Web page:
The Stroh Violin
A VIOLIN WITH A HORN
In 1902, three years after it's invention, a very enthusiastic article about the Stroh Violin appeared in the Strand Magazine by D. Donovan who wrote: 'Much has been written about what is termed the 'reserve' force of a Joseph Guarnerius. As a matter of fact a Stroh Violin has the reserve power of three Josephs, and is as loud as four ordinary violins. The G string is a dream. It possesses the deep rich quality of a fine cello A, but there is no unevenness in the strings. The harmonics are loud and pure, and what is of great importance is an entire absence of scrape... And it will, I venture to predict, in spite of prejudice, ultimately be recognised not only as a triumph of creative skill, but as worthy of taking its place with those instruments which depend for their effect upon attuned strings'. Well he was wrong about most of that.
'The vibrations of the strings are conducted by means of an ordinary violin bridge, which rests upon a rocking lever, to the diaphragm and resonator. The lever supporting the bridge oscillates laterally upon the body of the instrument, the end being attached to a diaphragm of aluminum, by a small connecting link. The diaphragm is held in position between two India rubber cushions by means of a specially designed holder fixed upon the body of the violin by two brackets: attached to this holder is the trumpet or resonator. The body or main support of the instrument is in no way employed for sound purposes: it simply holds the various parts of the violin together, and sustains the enormous pressure of the strings when tuned. The disc or diaphragm is perfectly free to vibrate, the result being that when the strings are set in motion by the bow the bridge and rocking lever vibrate accordingly, and thus every vibration is transmitted to the diaphragm. The diaphragm sets in motion the air contained in the resonator, the resonator augmenting and distributing the same to the surrounding atmosphere. The rich, mellow tones supposed to come only after at least a century's playing of a violin requires no forcing. The slightest contact of the bow will bring them forth and make the player imagine himself a far better performer than he really is'.
A Musical Opinion and Music Trade Review, February 1902, 'The Stroh Violin' p.356.
The Stroh has all but disappeared from use in the century that followed its invention. It disappeared along with the age of novelty, and music hall, and the early techniques of mechanical recording, for which it was primarily invented. Up until the 1920's, which saw the advent of electrical recording, all sounds had to be directed at a large horn. Stringed instruments were particularly difficult to record then, their sounds being insufficiently directional. However we live in a post modern age when all recorded sound histories are available, and so the Stroh has re-taken its place as an idiosyncratic acoustic phenomenon.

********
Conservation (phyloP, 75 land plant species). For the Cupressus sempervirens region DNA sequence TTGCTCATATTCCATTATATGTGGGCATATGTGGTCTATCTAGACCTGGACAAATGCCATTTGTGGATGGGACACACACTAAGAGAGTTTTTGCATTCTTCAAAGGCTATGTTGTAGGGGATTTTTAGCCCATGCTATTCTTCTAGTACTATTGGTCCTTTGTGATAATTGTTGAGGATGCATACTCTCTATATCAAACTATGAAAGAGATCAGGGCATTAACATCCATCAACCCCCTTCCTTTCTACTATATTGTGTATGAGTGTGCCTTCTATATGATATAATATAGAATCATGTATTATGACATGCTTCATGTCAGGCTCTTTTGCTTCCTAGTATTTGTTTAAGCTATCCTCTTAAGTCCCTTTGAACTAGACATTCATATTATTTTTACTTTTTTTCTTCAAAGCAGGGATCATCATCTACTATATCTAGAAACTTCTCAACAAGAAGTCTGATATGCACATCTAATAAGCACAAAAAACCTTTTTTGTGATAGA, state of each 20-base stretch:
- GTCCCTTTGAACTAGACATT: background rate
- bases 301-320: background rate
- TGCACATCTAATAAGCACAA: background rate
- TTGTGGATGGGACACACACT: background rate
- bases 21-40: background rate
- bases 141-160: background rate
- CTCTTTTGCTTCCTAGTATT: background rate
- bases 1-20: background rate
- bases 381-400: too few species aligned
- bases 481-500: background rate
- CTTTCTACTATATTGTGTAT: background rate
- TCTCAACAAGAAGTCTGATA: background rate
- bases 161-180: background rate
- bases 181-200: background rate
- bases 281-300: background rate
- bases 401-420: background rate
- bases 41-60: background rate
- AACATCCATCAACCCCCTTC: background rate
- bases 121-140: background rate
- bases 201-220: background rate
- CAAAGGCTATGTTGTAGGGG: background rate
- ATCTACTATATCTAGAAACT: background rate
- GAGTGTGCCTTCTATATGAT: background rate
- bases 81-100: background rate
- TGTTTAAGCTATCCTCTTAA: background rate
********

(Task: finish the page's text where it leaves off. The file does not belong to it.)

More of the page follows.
It is no coincidence that Stroh had also built the first gramophone to be demonstrated in Britain, for the idea of his new instrument originated from the gramophone's sound-box (he also produced an improved version of Edison's phonograph in 1878). Stroh patented the instrument in 1899, significant improvements being made in 1901 when he patented an aluminium diaphragm for it as well as for phonographs and 'analogous sound producing, recording or transmitting contrivances'.
An important feature added soon after its invention was a small horn attached to the larger horn or to the diaphragm housing, so that the violinist himself might hear himself better when playing with louder brass instruments - possibly the first monitors in the history of amplified music. Stroh instruments - horned violas, cellos, mandolins, guitars and the ukulele too - were manufactured in London by his son Charles from 1904 -1942.
Although first used for recording purposes, Stroh violins became common in the 1920s and 30s among pier bands and dance orchestras as 'a last valiant effort to prevent the saxophone from usurping from the fiddle the position as leader of the general dance' (J. Pilling). They also were in use throughout Europe by street and folk musicians including those in England who play for Morris dancing and who have affectionately nicknamed the Stroh violin the 'pornograph'.
The KRYONICS are a former Berlin based improvising string trio who feature horned instruments: an original Stroh violin; a Stroh 'Japanese' One-String Fiddle, and a Violinofó or Vioara Cu Goarna, made in Romania by peasant folk musicians from the Bihar region of Transylvania (it's called a Highèghe if you are Hungarian). Its sound is not up to the volume of the Stroh but it has a unique grainy quality, closer to the sound of a small transistor radio than a violin.
As to the 'fake' Stroh (courtesy of the Rosenberg Museum) shown in the photos. The fake looks like a Stroh and sounds almost like a Stroh, but the instrument originates from a 'small and undistinguished hut' on the border between Thailand and Myanmar, is available in brass or aluminium, and further details must remain sketchy owing to the hegemonic and exploitative character of the global economy.
© Jon Rose, Alex Kolkowski, Alison Rabinovici 2005